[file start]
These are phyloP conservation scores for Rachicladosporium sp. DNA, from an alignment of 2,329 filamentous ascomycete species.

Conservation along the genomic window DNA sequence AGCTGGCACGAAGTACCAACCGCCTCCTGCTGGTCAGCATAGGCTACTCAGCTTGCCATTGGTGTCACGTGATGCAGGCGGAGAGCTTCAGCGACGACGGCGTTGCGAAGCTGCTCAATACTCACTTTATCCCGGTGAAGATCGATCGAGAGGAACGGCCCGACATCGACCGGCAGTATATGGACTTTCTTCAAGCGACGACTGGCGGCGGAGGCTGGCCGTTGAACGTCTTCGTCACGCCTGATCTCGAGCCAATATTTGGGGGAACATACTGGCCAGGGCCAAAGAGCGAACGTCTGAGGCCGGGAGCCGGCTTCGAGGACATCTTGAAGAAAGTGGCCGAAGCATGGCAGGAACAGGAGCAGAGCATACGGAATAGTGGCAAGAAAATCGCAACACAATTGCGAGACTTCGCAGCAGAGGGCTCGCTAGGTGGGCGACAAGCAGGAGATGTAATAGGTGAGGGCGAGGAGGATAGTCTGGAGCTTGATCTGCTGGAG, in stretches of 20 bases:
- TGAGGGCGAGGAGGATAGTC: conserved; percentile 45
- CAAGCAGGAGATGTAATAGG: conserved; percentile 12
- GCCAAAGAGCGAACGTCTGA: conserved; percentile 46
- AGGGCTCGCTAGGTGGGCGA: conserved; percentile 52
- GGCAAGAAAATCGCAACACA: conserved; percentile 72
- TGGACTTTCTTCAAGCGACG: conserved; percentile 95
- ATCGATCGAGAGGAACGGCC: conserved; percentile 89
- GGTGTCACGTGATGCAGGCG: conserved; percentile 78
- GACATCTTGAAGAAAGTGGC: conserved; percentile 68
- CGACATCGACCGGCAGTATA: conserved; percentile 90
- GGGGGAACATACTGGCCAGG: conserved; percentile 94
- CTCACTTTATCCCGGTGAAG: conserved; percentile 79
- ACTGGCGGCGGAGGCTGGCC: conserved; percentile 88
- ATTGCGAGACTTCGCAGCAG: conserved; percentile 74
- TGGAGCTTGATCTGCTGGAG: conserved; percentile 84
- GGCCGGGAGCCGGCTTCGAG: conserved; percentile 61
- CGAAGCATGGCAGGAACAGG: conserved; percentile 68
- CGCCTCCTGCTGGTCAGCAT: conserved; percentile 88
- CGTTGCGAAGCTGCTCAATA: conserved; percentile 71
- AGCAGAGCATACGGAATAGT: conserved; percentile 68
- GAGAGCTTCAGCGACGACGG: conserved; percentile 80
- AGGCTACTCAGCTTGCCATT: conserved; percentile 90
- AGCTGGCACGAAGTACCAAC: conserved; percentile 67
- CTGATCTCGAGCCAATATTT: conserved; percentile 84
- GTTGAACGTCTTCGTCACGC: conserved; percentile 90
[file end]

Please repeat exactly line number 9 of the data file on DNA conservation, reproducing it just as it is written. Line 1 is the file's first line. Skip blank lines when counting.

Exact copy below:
- ATCGATCGAGAGGAACGGCC: conserved; percentile 89